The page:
Recruited as a quarterback, Henry Furman ’14 switched to wide receiver when Tony Reno became head coach in January. Furman returned to quarterback last month to save the Bulldogs when injuries began to plague Yale’s signal callers, and he will reportedly start under center when the Bulldogs take the field at Harvard tomorrow. He sat down with the News to discuss his changing role and the 129th Yale-Harvard game.

Q: What position were you recruited to play at Yale?

A: I was recruited at quarterback. I started two years of high school at quarterback. Actually, I was always a baseball player, but Yale came around wanting to see me … so I took that offer. I played different positions in football growing up but I was always a quarterback in varsity football.

Q: Did you get recruited anywhere to play baseball? What position did you play?

A: I played center field. I had some interest from Stanford, Santa Clara and USC but once I decided that I was going to go with football I started telling baseball coaches that I wasn’t really interested. The interest sort of died off after junior year.

Q: Did you ever think about playing both sports here?

A: Yeah, it’s definitely come to mind. I’ve always held the option for senior year, but I wouldn’t want to make myself be in season for nine months or 10 months out of the year.

Q: What was harder for you: transitioning to wide receiver or transitioning back to quarterback in a new system?

A: I would say transitioning to wide receiver because I’d literally never done it before. I was athletic but there’s a lot of technique to what I was doing. The transition back to quarterback was actually easier than the transition from high school to college quarterback just because I ran a spread offense like the one I run right now, whereas obviously the last few years we ran a pro-style offense, so that was difficult for me. I didn’t transition well, so coming back to the spread was actually pretty easy.

Q: Now that you’re the varsity starting quarterback, do you prepare for the games differently?

A: I wouldn’t really say I prepared any differently. Obviously the stakes are higher but I thought we did a great job during the week preparing me and preparing the offense to play together and glue together … A big part of it was making me feel comfortable and making sure I knew what I was doing at all times.

Q: You are preparing for this week like you’re the starter. How do you look at it differently because it’s Harvard?

A: I wouldn’t say I’m going to prepare any differently this week. It’s fun to think that my first two starts at quarterback were Princeton and Harvard. That’s really cool, but I wouldn’t want to psych myself out or prepare any differently. I’ve always had the same routine and that will alleviate a lot of stress. Just making sure I know what I’m doing on the field, getting the ball out quickly … They have a good defensive line so I want to make sure that I’m not holding onto the ball too long. Nothing’s really going to change, it’s still the same game.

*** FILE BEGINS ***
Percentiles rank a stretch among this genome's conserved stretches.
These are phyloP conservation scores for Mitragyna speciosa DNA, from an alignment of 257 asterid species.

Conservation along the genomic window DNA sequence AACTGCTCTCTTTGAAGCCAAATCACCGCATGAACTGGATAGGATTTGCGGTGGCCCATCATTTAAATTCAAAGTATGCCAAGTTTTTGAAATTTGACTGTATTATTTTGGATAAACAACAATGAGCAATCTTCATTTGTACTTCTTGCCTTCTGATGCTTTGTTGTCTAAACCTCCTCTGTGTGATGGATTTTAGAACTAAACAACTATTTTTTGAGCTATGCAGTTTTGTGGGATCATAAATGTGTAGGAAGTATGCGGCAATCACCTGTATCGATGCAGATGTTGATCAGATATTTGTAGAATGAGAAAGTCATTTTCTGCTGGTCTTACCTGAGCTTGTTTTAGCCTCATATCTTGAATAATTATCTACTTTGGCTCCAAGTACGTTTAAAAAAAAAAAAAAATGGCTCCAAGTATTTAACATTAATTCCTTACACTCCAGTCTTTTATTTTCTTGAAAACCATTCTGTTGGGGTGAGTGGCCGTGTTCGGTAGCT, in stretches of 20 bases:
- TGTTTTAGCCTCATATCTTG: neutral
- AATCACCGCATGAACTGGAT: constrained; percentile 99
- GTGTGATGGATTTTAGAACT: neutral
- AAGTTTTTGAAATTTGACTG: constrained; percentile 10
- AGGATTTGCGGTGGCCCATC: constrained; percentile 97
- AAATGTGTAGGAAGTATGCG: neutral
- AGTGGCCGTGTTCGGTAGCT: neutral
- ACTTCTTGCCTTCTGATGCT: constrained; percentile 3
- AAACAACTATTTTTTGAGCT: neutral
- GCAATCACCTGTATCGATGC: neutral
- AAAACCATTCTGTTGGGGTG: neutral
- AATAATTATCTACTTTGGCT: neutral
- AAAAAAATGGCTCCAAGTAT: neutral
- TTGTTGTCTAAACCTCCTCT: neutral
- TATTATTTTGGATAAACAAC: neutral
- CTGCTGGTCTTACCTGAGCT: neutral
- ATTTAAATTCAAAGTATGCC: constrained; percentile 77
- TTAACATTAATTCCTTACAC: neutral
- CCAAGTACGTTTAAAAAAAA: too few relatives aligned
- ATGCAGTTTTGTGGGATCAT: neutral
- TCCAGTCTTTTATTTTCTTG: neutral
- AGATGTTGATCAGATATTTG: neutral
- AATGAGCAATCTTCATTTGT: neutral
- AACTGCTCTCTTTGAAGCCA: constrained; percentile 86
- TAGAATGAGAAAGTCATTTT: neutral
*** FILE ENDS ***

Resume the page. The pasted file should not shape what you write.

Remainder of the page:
Q: Yale’s considered the underdog. How has that motivated the team?

A: Unfortunately, we’ve been considered the underdog for a while now, the last five or six years. That’s not a new environment for us. More so we want to get a win for the seniors. We haven’t beaten them in a long time so I don’t know if we really need any more motivation. It’s more just a matter of realizing that we’re fully capable. We handled Penn pretty easily and obviously Penn beat them last week, so we should have all the confidence in the world going into the game regardless of who’s favored.

Q: How heavily does the losing streak weigh on the team?

A: It weighs heavy. It means a lot to us. It’s a big part of why we all came here. A lot of us had offers to go to other big-time schools where they play bowl games. This is our bowl game. It’s every year, and we play the same team. We want to get that straightened out as soon as possible.

Q: What would it be like for you personally if you are the starting quarterback that leads Yale to its first victory in six years against Harvard?

A: I wouldn’t say it means more to me. It would mean a lot, but I would be more proud to just be a part of the team that was able to right the ship. I just know that a lot of guys coming back, that’s one of their big regrets that we still haven’t beat Harvard. It doesn’t matter what position I’m playing it’s just that we were able to win.

Q: This time next week, has Yale ended the streak?

A: Oh yeah. Harvard’s going to come in here like they always do, expecting that they’re going to win. I’m sure they’re going to be all pissed off after last week when they lost to Penn and obviously with Reno coming over last year emotions are going to be high. It’s going to come down to who executes and who will keep a level head, because it’s going to be a game with a lot of ups and downs. I think we have a better ability to fight through adversity and keep our composure. As long as we do that and we can execute, then we’ll be good.